Years ago, Murokh was asked to consider coaching the national team. He turned the job down.
“[In America] it’s amateur sport,” he says emphatically. “No money! I came here, I have to feed my family. So I say to them, ‘I have to put this aside for now.’”
Three years ago, Murokh joined the Inter Handball Club as a coach and created the now-thriving women’s team.
Where the national team players look short and quick, Murokh’s women are long and wiry. They look older. As two players jog by in sweats, he tells me they are both in their 40s. One had three surgeries last year to replace her knee. The other was on the Yugoslavian national team. They arrived late to practice and are running laps to warm up.
“You have to see how they play,” Murokh says. “They play so good, so smart.” He waves his hands in front of him, as if to dismiss the gloomy idea that their professional handball days – and his – are well over.
In an effort to cheer him, I tell Murokh about my adventure getting to the gym. I had to take two buses to get to the right part of town, I explain. When I finally set foot on the sidewalk, it was 9 p.m., cold and dark, I say. I had no idea where to go next. Walking ahead of me was a man with a gym bag. So I did what any reporter would and asked hopefully if the man was there for handball. Turns out he was. Turns out he could help me find my way. Turns out he used to play for Poland. (It later became apparent how lucky I’d been. The court the teams use is tucked far away in the building’s inside pocket, like a dirty hanky. I would never have found it alone.)
After Murokh’s smile recedes, I ask how many non-U.S.-born people play in the Chicago league. Murokh says about 18 countries are represented on his men’s and women’s teams. He points at players as they zoom by or when they elevate for a shot.
“This gentleman, Pavel, he used to play for Poland. That young guy used to play for Egypt. This guy used to play for Romania….This tall girl with light hair. She was playing for Latvia. In our tournament, she was the best scorer. You have to see when she plays. It’s like somebody playing beautiful violin. She knows every move, she does everything right.”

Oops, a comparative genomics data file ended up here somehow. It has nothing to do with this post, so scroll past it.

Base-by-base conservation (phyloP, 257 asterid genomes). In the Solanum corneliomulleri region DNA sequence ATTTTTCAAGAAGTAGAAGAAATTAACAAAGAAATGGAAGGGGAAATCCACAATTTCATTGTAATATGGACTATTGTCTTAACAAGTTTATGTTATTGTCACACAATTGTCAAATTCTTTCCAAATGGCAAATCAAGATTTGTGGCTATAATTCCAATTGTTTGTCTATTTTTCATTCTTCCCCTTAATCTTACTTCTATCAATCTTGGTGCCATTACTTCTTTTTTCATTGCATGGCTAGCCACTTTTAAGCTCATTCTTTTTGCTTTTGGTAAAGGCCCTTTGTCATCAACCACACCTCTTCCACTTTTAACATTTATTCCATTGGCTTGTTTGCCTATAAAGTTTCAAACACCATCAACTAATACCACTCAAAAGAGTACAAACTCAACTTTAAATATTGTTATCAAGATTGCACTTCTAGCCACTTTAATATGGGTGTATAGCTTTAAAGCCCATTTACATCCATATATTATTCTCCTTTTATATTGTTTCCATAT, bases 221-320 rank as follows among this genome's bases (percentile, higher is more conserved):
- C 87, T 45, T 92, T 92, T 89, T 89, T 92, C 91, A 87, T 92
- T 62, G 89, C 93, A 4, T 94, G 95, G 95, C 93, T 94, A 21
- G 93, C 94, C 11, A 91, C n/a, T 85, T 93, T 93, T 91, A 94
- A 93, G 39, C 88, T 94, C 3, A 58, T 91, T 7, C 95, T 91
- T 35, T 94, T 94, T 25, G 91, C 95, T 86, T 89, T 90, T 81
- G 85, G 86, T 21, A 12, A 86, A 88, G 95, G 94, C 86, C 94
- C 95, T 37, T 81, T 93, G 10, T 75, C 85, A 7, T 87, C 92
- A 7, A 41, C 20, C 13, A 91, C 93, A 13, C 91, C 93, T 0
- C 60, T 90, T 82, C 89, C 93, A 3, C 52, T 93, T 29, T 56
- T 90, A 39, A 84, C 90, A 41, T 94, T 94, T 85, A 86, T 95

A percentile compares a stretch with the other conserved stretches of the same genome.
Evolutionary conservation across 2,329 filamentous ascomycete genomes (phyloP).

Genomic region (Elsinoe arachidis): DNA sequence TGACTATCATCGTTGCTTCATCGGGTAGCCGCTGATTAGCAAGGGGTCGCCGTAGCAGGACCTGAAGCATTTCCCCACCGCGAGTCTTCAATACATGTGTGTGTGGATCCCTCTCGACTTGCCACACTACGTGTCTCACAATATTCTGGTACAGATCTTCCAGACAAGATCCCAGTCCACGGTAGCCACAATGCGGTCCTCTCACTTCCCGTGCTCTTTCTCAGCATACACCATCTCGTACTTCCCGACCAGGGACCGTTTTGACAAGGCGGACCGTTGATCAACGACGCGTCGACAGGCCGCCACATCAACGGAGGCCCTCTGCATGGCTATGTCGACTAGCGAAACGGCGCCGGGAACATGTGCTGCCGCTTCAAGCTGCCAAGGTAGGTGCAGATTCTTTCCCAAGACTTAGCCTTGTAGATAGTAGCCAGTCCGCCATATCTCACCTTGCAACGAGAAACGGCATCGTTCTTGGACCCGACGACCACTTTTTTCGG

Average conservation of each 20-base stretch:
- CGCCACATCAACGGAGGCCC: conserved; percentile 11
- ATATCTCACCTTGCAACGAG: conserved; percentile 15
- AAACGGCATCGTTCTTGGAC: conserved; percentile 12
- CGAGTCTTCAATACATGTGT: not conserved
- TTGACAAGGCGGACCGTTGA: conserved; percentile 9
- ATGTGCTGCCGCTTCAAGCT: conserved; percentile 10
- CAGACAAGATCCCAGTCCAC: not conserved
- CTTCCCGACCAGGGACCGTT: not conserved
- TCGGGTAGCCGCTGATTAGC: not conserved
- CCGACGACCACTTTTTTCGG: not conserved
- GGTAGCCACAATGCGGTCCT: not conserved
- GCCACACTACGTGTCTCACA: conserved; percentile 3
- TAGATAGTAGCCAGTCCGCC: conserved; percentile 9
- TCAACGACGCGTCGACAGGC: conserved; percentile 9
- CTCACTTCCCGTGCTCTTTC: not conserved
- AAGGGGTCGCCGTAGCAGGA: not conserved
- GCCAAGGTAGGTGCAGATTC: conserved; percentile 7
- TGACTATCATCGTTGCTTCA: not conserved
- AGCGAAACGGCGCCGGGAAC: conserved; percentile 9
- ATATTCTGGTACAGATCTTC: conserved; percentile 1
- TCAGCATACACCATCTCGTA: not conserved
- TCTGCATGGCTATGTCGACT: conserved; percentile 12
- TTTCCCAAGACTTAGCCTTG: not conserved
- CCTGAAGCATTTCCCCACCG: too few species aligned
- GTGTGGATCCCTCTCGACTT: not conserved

The players on Murokh’s team practice twice a week. Occasionally, there will be a tournament they can compete in, but club teams in America are rare. They’re so hard to find that Murokh says he’s had players come from Milwaukee, St. Louis and Detroit just to practice with the team.
Though the national team borrows the gym Murokh reserves for his players, there is a little tension between the groups. The 20 women on Murokh’s team have played the national team two years in a row and won both times.
“You’re looking at a team that is U.S. champions of 2007,” he says.
There was no national championship this year because “of lack of funding,” but in an unofficial match, the Chicago team won.
“We beat national team big time, two times!” Murokh says. “We have really, really good players here. That’s why these girls love to play against us.”
The two 40-year-old women have finished warming up. They peel off sweatpants and thick hoodies. One readjusts her ponytail, and they begin running drills with the rest of the team. They are thin, toned, sinewy. Intense. They begin to work with a fierce joy. The one with the knee brace takes a shot. The force of the ball is so strong the goal is moved back a few inches and into the gym wall. The goalie giggles dizzily, and the two older women high five.
The sound, POW, still ringing in the gym, punctuates their fire.
Murokh’s team may have won because it has seasoned ex-professional athletes at its core. The national team’s players are all students of other sports: baseball, volleyball, softball, soccer. They have fewer years of experience, even in their own sports. But it’s more likely that the Chicago league won because they play twice a week with the same group of people.
The national team – the group that would represent the United States in the Olympics, should they qualify – will be lucky if the players reunite once a month over the next four years.